Why National Disability Employment Awareness Month is Important and How to Educate Employees
Employment of people with disabilities has a rich and often very difficult history. Determined to gain equal access and opportunity to education, jobs, and even entry into buildings, people with disabilities demonstrate some of the greatest grit our nation has to offer. In this blog, you will learn more about this striking history and why National Disability Employment Awareness Month (NDEAM) and its mission is important to our overall success in our work and as a nation as a whole.
In the months leading up to the 1990’s signing of the Americans with Disabilities Act (ADA), landmark legislation that afforded equal rights to people with disabilities, the bill stalled in the House of Representatives. Having already been disenfranchised, discriminated against and segregated, hundreds of protesters descended upon Washington on March 12, 1990 in protest.
A Historical Look at Legislation
Some of us remember the “Capitol Crawl” protest in 1990 as one of the most powerful demonstrations in more current history. “…more than 60 activists abandoned their crutches, wheelchairs, power chairs and other mobility-assistance devices and began crawling up the 83 stone steps that lead to the Capitol.”
Jennifer Keelen, a person with cerebral palsy, participated in this monumental event at the young age of eight years old. In the following video* of her ascending the steps, she is famously quoted saying, “I’ll take all night if I have to.”
*EDSI does not own the rights to this video.
This compelling protest in action turned a spotlight on the architectural barriers eliminating many people with disabilities’ access to opportunity. This demonstration also perfectly illuminates the resolve and the power of people with disabilities to prove their ability to get the work done. The Americans with Disabilities Act (ADA) was signed into law on July 26, 1990.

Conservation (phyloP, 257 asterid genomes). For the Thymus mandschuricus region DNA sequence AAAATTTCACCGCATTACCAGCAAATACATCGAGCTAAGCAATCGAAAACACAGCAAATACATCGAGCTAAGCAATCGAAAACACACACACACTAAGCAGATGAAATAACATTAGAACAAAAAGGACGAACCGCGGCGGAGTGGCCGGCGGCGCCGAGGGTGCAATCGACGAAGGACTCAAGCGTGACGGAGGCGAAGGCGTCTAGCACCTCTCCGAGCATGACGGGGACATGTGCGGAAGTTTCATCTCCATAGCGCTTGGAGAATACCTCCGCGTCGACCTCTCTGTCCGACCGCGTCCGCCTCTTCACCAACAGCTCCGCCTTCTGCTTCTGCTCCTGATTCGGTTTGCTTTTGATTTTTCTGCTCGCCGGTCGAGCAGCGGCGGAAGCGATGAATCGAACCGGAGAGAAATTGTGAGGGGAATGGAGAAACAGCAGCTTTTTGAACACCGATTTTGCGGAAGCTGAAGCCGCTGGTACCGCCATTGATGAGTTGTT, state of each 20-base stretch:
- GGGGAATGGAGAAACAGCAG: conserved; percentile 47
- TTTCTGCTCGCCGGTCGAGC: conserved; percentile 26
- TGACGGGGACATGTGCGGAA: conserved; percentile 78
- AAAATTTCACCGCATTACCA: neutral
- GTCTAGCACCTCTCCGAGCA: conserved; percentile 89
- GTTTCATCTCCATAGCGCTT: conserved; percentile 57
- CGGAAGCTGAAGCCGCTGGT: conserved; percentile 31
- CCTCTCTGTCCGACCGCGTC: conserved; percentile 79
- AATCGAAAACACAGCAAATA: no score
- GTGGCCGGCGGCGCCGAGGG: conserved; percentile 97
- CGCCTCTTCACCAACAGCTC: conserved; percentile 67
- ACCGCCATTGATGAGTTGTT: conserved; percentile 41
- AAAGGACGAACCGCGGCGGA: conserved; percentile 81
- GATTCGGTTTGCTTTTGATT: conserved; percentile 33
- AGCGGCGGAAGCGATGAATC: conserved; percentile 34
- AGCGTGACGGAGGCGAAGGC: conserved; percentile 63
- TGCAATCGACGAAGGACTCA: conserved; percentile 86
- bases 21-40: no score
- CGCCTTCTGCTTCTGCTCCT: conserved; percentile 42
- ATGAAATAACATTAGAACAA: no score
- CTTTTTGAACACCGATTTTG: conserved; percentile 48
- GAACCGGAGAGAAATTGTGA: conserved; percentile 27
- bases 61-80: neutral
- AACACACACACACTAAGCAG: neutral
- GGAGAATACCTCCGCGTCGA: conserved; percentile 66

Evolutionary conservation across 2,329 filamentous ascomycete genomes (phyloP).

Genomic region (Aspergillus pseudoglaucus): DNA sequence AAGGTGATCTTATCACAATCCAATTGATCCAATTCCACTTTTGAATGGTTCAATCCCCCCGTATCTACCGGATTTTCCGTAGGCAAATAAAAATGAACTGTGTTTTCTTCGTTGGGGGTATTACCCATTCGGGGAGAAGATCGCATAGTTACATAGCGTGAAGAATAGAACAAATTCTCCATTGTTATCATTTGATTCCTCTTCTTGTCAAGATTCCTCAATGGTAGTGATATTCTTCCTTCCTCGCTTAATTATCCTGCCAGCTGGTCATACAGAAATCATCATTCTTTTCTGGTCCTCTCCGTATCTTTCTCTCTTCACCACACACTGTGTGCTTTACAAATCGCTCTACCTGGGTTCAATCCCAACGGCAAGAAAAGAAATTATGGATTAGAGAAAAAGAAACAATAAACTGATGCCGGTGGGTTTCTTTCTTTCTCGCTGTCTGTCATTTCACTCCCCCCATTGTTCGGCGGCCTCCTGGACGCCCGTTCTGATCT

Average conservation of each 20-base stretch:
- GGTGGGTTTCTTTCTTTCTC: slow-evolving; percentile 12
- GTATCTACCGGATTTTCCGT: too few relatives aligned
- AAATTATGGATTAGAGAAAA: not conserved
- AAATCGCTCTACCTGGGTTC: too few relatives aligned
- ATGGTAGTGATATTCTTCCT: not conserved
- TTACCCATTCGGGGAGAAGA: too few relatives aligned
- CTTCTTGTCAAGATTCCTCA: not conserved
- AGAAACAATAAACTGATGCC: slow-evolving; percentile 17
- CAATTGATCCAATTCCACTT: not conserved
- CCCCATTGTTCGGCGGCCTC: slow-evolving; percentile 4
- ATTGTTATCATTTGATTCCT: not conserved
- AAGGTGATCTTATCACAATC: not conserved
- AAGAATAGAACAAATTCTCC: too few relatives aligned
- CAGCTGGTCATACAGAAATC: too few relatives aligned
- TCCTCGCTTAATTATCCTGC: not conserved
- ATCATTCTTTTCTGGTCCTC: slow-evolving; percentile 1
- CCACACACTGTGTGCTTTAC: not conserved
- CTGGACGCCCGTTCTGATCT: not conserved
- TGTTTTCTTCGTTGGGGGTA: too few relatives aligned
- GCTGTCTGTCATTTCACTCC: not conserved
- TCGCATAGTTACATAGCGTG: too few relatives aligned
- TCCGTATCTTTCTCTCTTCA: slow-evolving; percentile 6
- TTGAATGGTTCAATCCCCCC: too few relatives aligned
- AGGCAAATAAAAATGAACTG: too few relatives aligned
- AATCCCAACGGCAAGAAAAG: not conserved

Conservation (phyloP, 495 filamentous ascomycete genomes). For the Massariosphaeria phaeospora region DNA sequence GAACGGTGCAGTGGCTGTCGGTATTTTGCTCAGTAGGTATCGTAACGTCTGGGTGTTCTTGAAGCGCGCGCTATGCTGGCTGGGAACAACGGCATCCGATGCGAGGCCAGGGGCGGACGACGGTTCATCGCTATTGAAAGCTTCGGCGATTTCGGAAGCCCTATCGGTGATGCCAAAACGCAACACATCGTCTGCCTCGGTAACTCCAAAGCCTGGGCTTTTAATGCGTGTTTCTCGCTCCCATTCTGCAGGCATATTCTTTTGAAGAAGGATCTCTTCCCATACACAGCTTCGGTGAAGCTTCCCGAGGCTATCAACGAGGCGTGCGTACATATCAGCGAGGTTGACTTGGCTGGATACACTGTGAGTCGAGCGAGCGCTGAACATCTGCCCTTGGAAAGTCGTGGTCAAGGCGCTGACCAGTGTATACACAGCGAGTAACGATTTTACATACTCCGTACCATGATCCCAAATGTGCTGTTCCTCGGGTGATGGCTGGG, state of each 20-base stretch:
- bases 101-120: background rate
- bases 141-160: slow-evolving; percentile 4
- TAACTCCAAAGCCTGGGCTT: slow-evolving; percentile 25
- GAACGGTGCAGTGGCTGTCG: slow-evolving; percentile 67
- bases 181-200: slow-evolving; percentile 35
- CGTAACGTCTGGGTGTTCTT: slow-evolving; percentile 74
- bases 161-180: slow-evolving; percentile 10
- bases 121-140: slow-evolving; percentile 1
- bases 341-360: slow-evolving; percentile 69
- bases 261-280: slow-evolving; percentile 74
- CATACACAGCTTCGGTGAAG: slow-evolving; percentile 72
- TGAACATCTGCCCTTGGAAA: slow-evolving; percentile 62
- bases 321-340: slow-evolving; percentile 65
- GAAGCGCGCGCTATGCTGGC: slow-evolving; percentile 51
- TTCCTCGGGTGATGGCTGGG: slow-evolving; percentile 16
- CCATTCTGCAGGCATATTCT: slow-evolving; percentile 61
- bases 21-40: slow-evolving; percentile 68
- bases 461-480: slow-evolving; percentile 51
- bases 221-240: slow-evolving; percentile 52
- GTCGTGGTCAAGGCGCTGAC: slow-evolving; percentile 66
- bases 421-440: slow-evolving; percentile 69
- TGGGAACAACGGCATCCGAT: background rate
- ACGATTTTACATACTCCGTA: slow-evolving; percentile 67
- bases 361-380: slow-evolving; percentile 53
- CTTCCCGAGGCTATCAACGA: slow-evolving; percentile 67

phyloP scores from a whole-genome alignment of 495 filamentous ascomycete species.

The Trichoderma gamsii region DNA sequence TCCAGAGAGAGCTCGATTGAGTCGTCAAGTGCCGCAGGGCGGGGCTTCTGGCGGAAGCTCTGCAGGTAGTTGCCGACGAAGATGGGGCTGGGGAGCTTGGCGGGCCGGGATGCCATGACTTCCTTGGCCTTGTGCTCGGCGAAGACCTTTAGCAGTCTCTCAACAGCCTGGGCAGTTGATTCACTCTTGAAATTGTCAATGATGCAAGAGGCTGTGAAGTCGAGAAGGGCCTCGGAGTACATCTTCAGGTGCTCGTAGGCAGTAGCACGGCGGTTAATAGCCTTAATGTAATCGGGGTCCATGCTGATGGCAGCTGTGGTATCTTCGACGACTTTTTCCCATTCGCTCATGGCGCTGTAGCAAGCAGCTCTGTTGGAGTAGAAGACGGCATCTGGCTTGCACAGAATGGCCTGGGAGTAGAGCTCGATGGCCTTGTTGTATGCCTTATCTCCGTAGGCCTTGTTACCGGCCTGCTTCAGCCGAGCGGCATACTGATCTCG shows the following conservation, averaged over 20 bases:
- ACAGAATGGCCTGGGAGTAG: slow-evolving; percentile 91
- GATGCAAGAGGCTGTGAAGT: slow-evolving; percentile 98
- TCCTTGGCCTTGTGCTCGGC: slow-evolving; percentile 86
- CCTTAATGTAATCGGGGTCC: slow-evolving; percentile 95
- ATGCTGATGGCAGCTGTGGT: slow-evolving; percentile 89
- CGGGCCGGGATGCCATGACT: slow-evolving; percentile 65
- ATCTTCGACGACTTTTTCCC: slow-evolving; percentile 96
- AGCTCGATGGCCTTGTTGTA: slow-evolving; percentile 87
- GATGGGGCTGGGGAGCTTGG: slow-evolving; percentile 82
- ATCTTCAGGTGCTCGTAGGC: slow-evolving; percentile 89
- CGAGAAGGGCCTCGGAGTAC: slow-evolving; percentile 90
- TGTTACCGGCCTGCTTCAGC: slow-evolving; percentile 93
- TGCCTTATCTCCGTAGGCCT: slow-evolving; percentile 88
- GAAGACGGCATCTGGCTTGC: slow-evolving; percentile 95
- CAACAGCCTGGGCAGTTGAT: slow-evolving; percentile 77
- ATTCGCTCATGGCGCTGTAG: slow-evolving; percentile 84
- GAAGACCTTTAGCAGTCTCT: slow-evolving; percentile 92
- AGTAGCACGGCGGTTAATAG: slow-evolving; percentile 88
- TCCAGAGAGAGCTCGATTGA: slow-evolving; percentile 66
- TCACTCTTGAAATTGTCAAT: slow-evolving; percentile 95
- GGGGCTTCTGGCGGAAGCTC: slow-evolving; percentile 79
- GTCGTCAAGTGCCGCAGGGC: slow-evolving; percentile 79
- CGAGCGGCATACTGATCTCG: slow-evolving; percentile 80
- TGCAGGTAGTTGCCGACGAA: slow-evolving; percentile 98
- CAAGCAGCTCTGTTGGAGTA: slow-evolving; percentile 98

ADA and NDEAM Anniversaries
This year, we celebrate the 31st Anniversary of the signing of the ADA as well as the 76th Anniversary of National Disability Employment Awareness Month (NDEAM). There are a multitude of ways corporations can celebrate NDEAM throughout October and carry the mission on throughout the year.
When asked about the most important aspect of NDEAM, Gerald Homme, Manager of Talent Acquisition and Technology for Bender Consulting Services, reported, “For me, the answer to this seems straightforward. The most important aspect of NDEAM is the E, Employment. There is no better way to celebrate NDEAM than to hire a person with a disability on your team.”
Hiring People With Disabilities is Good Business
More and more businesses are coming to the understanding that inclusion of people with disability is not about charity or following the letter of the law; hiring people with disabilities is good for business, as shown in the graphic below.